Quality Cops

Quality assurance (QA) managers are responsible for the success or failure of mission-critical information technology systems. They prove out these systems, test them for bugs and sign off on them. If a system is life-critical - say, an air traffic control or emergency services network - one piece of buggy software could mean the difference between life and death. It's no job for the faint of heart.

Susan Burgess ends her conversations with a sappy, "Have a quality day."

But with 20 years' experience in QA, she has a right to sappiness. During that time, she's also earned a heap of accreditations and respect as an internationally recognized expert and speaker on software engineering quality for organizations like the Institute of Electrical and Electronics Engineers Inc. and the Quality Assurance Institute USA.


Who: Susan Burgess

Title: Quality assurance director

Company: Information Technology Business Group Inc., Potomac, Md.

Background: Director of the Quality Assurance Association of Maryland; advisory board member for the Quality Assurance Institute USA; co-author of the Testing Capability Maturity Model and the Method for Optimizing Software Testing Model

Nature of work: Ensuring that new software, hardware and upgrades perform as specified; that IT project requirements are met; and that all applicable standards are specified, met and followed. Also involves oversight for testing projects and programs, reporting project status to senior management and recommending quality improvements.


As the QA director at Information Technology Business Group Inc., a quality assurance and software engineering consulting firm in Potomac, Md.,

Burgess spends most of her time managing teams that examine software and hardware applications at key times in development cycles.

The teams look for bugs as well as security issues and faulty implementations and try to determine whether the application does what it's supposed to, from the user's perspective. Then Burgess decides whether the software or system is ready for prime time.

"I always find some problems: defects, poorly defined project requirements, applications that aren't user-friendly or that will crash under user load," Burgess explains.

Quality Peeves

Reporting such problems makes her none too popular among the project leaders. In fact, she's had some raucous screaming matches in the hallways with IT project leaders who felt Burgess was making them look bad. But she doesn't back down. The pressure to do things right outweighs the flack she takes from disgruntled project teams.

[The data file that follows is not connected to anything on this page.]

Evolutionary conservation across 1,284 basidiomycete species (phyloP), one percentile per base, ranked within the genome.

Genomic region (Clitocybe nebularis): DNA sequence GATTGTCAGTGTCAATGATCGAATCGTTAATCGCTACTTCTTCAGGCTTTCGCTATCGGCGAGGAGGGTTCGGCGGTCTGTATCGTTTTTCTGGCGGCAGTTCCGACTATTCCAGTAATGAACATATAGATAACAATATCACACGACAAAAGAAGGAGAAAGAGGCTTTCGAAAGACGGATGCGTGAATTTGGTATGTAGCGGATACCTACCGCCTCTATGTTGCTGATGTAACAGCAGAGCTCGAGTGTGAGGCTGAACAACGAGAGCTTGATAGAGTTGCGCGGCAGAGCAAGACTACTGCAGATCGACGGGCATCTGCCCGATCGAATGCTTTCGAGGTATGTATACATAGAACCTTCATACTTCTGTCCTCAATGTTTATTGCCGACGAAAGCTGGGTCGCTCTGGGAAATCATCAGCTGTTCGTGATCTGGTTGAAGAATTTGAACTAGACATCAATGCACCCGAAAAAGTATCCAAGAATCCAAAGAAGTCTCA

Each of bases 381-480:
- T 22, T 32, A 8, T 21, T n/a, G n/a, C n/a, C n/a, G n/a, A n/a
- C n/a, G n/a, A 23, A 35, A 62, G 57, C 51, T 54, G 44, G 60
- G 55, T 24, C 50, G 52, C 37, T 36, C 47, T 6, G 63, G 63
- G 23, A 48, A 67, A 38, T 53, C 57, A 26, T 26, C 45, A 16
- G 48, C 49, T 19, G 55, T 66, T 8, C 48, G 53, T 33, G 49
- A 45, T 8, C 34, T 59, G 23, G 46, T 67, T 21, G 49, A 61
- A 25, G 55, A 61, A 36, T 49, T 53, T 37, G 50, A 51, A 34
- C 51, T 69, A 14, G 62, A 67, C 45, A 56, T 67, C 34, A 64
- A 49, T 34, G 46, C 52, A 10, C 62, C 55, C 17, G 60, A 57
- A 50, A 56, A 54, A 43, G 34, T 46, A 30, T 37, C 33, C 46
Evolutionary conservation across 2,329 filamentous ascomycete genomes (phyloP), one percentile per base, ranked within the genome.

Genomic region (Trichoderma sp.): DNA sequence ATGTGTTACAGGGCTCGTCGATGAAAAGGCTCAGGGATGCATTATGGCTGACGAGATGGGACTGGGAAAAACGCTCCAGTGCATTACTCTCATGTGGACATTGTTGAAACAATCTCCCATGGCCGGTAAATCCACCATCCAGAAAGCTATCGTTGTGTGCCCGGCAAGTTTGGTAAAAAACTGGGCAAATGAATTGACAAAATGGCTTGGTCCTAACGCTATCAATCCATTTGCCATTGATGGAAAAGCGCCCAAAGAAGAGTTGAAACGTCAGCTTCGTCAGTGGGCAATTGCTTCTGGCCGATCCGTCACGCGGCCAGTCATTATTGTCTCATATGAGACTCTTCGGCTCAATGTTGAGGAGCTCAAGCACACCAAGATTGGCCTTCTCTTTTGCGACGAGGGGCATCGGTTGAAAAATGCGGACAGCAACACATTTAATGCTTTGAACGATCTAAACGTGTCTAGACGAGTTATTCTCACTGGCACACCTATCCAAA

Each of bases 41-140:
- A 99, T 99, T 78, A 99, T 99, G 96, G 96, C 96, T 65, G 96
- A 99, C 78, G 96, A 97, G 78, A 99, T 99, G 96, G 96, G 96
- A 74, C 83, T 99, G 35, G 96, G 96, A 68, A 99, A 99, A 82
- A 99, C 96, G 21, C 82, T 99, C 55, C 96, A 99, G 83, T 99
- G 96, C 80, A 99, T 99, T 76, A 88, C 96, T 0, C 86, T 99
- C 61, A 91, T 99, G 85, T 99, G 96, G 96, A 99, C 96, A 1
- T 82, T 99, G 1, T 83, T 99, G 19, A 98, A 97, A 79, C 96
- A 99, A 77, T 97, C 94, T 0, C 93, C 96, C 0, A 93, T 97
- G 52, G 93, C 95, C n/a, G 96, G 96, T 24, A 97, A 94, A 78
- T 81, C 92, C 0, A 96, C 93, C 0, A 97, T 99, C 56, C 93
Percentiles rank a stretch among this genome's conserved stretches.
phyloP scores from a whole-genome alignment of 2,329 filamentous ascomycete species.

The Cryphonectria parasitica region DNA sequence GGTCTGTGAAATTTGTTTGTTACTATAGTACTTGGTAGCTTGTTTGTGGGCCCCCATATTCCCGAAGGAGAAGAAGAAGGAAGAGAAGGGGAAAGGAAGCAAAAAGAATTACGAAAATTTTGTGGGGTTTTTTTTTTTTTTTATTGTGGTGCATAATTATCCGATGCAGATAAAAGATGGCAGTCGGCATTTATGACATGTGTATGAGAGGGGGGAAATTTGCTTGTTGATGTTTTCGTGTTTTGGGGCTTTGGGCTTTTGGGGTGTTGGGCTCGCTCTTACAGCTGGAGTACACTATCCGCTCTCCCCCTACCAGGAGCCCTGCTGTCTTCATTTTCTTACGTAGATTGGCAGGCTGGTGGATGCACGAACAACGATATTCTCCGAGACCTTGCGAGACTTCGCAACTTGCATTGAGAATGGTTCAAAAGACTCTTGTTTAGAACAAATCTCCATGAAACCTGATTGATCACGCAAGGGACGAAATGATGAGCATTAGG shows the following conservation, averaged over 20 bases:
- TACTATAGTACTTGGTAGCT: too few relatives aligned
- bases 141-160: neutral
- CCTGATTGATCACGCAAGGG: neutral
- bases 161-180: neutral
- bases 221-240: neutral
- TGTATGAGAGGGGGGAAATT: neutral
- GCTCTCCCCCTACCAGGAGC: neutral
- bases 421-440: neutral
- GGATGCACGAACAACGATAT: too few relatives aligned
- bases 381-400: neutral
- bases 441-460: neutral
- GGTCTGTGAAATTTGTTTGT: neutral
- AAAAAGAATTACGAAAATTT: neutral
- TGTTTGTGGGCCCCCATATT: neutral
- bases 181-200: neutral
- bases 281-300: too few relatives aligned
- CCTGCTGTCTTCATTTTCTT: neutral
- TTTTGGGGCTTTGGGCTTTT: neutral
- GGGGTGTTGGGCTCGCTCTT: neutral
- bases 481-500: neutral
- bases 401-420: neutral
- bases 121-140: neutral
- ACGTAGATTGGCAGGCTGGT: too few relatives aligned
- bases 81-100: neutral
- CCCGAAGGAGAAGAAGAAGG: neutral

"If I approve a project and it fails, I could get sued. Liability in my job is a real issue. For example, what was the liability when the Mars Lander fell from the sky? That was caused by a software error," she says.

Quality Background

After completing her engineering degree in 1978, Burgess fell into QA when her employer, PPG Industries Inc., a Fortune 500 glass and paint manufacturer in Pittsburgh, sent her back to technical school to learn hardware and software. At that time, there were no certifications or formal QA training, so she did the next best thing: She got her MBA to learn management.

Now that the QA market has matured, she's brimming with certifications: Certified Software Test Engineer, Certified SPICE Assessor and Certified Quality Analyst, to name a few.

Key Quality Matters

Burgess says that in spite of its complexity, QA boils down to a few key points:

• Schedule: Does it meet deliverables on time?

• Cost: Is it within budget?

• Quality: How many defects per lines of code? What are the unresolved issues? And what is the risk?

In fact, risk management is now a critical component of QA, says Burgess. "Like right now, I have to make a decision by 5 p.m. about whether or not to let this grant management program for my client, a huge government agency, go out to the World Wide Web," says Burgess. "The agency has all kinds of financial and personal information in its databases, which need to be protected from the Internet."

No one understands risk management like the National Security Agency (NSA) in Fort Meade, Md., which dedicates teams to testing commercial software and new network configurations and installations for security vulnerabilities for the Department of Defense.

"Our users have heterogeneous networks composed of commercial products, and our customers want to know the most secure way to install them," says Neal Ziring, technical director for QA at the applications and architectures division of the NSA.

Quality Rewards

While both Burgess and Ziring say they feel the pressure of putting out quality products, they also experience the reward of making a difference. Burgess has achieved national recognition for her contributions to QA standards. And Ziring says some of his work has led to better commercial products.

Ziring describes a recommendation he recently made to solve an internal security problem involving a Web browser that incorporates hardware-based cryptography devices. "We put together the first browser/server combination that used cryptographic hardware for security," he says. "We showed this to a commercial vendor, and the CEO said he's going to put this in commercial products."

With such intangible perks, Ziring doesn't complain about his low government salary, which he declined to disclose. But if he were working in the private sector, he'd earn $75,000 to $150,000 per year, according to Burgess.

But getting there isn't easy, she says, adding, "Quality is always changing, so you have to keep up with professional development or fall behind the quality curve."

Copyright © 2000 IDG Communications, Inc.

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